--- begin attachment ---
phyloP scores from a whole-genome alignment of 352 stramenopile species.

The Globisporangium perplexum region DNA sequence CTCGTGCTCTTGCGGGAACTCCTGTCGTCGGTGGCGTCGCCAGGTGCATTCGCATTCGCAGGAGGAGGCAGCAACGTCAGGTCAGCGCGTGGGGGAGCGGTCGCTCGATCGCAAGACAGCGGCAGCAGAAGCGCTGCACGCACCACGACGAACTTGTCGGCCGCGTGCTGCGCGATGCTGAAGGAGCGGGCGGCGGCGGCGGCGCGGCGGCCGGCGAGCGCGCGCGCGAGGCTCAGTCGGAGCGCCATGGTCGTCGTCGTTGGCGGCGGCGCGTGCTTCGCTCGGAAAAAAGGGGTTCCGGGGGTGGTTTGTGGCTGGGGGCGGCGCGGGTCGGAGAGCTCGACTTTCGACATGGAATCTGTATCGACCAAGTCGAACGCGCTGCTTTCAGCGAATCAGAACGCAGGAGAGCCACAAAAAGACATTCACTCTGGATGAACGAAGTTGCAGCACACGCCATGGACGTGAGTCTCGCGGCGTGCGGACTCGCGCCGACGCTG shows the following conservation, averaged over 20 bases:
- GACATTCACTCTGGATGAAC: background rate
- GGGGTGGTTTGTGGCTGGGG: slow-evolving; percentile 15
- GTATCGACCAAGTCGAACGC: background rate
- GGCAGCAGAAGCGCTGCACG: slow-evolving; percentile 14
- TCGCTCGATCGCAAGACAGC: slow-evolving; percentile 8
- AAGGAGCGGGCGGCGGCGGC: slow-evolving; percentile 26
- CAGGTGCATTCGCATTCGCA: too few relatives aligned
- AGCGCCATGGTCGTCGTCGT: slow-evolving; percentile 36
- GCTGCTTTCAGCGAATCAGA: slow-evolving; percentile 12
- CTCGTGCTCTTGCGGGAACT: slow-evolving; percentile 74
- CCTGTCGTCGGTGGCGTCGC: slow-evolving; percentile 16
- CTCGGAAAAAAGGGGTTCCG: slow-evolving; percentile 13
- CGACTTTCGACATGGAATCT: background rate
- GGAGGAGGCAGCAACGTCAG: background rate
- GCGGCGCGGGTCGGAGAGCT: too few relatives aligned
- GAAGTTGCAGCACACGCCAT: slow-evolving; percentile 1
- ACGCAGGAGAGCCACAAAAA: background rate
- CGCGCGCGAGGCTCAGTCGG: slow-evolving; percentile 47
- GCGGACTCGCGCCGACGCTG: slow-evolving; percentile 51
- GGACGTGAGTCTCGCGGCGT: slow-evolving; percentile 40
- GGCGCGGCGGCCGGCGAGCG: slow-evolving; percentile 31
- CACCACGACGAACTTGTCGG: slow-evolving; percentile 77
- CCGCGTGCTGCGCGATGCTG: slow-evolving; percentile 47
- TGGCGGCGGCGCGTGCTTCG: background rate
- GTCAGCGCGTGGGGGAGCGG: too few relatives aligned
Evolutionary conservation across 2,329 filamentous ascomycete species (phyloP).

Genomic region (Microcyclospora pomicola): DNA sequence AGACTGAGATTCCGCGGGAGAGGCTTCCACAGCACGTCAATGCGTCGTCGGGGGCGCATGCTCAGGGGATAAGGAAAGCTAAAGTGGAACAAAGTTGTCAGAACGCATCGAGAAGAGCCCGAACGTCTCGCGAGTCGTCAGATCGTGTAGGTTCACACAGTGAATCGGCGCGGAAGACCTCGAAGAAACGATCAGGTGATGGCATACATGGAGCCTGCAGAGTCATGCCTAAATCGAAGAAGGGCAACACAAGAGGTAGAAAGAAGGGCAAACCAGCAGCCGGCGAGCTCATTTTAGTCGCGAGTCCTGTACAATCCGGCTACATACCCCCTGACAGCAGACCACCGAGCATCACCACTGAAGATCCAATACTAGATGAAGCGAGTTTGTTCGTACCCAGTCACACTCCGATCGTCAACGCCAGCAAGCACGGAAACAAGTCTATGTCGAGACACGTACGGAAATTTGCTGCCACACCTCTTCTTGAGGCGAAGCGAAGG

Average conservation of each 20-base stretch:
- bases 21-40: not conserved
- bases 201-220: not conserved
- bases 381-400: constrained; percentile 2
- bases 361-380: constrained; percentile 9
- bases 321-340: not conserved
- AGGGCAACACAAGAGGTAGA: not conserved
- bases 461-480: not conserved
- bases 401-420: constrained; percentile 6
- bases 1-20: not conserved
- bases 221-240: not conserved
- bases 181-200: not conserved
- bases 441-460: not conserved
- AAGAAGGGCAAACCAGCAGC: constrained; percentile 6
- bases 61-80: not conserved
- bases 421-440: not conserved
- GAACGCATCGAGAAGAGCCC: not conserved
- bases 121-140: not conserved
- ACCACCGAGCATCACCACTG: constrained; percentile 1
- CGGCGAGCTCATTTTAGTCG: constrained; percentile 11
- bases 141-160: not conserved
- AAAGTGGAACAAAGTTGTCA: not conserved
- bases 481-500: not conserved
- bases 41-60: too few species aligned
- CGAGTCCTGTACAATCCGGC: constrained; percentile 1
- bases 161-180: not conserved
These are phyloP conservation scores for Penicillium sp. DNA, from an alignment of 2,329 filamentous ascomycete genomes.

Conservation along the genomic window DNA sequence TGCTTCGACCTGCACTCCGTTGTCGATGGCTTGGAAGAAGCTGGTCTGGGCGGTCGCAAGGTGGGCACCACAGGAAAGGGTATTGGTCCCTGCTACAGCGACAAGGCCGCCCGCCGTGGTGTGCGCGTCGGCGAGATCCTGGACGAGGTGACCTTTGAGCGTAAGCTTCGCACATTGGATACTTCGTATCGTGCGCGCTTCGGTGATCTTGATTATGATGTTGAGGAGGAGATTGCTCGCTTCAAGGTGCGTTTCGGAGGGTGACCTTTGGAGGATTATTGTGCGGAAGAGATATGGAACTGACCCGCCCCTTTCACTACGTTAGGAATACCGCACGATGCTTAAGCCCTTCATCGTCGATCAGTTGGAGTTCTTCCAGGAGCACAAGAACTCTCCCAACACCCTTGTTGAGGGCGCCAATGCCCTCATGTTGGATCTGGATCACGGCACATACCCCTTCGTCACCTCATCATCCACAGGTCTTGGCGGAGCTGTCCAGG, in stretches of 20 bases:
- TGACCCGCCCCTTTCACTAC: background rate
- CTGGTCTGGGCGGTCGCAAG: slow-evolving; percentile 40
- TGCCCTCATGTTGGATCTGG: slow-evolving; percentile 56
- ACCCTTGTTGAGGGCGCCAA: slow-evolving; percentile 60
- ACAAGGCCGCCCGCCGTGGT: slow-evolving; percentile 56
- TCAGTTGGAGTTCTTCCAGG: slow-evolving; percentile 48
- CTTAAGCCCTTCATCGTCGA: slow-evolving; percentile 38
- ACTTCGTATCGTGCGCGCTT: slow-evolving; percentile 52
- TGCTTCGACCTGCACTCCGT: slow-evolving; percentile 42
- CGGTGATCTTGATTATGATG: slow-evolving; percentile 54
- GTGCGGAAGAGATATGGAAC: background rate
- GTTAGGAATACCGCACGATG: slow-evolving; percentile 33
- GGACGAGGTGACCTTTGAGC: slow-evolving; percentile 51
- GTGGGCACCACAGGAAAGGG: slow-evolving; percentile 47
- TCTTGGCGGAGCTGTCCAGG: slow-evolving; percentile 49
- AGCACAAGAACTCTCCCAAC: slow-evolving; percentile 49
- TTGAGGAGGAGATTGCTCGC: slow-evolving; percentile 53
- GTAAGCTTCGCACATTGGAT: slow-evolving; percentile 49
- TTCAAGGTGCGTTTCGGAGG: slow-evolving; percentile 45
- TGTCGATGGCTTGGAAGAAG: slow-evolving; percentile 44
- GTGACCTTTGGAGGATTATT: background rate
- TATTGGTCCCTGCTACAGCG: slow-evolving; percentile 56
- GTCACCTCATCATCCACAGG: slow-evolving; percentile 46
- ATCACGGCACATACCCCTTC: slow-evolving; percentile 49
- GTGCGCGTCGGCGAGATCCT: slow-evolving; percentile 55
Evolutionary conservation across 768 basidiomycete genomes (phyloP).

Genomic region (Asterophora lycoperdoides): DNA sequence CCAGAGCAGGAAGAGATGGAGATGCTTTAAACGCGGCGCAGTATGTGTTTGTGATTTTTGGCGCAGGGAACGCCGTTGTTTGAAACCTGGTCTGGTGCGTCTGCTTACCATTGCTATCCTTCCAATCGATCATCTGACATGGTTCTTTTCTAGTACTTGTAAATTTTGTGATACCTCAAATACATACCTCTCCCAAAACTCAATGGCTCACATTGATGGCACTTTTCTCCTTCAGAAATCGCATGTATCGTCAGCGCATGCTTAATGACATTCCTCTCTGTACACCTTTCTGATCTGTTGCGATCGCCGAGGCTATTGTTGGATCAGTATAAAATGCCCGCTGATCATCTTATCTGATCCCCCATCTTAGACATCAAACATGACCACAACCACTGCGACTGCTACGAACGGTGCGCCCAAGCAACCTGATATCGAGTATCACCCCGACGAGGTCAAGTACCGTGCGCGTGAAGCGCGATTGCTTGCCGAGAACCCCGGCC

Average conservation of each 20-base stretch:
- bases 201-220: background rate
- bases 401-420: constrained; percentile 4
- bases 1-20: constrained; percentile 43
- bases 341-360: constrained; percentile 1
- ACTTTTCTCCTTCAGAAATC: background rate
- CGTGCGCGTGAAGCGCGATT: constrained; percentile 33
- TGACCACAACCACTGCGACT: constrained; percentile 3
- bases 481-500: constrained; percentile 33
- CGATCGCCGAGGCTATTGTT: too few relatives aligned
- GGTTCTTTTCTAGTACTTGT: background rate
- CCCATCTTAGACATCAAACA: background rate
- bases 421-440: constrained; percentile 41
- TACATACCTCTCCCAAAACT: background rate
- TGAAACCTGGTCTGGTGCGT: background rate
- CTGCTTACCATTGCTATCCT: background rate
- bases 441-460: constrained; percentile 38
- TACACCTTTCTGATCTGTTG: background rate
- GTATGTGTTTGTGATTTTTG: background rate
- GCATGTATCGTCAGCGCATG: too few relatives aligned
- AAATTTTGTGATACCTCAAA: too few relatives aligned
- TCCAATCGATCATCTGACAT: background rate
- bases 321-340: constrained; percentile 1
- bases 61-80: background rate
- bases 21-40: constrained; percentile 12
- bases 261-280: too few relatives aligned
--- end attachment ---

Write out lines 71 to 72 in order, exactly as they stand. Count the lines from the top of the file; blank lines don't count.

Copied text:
- GTGGGCACCACAGGAAAGGG: slow-evolving; percentile 47
- TCTTGGCGGAGCTGTCCAGG: slow-evolving; percentile 49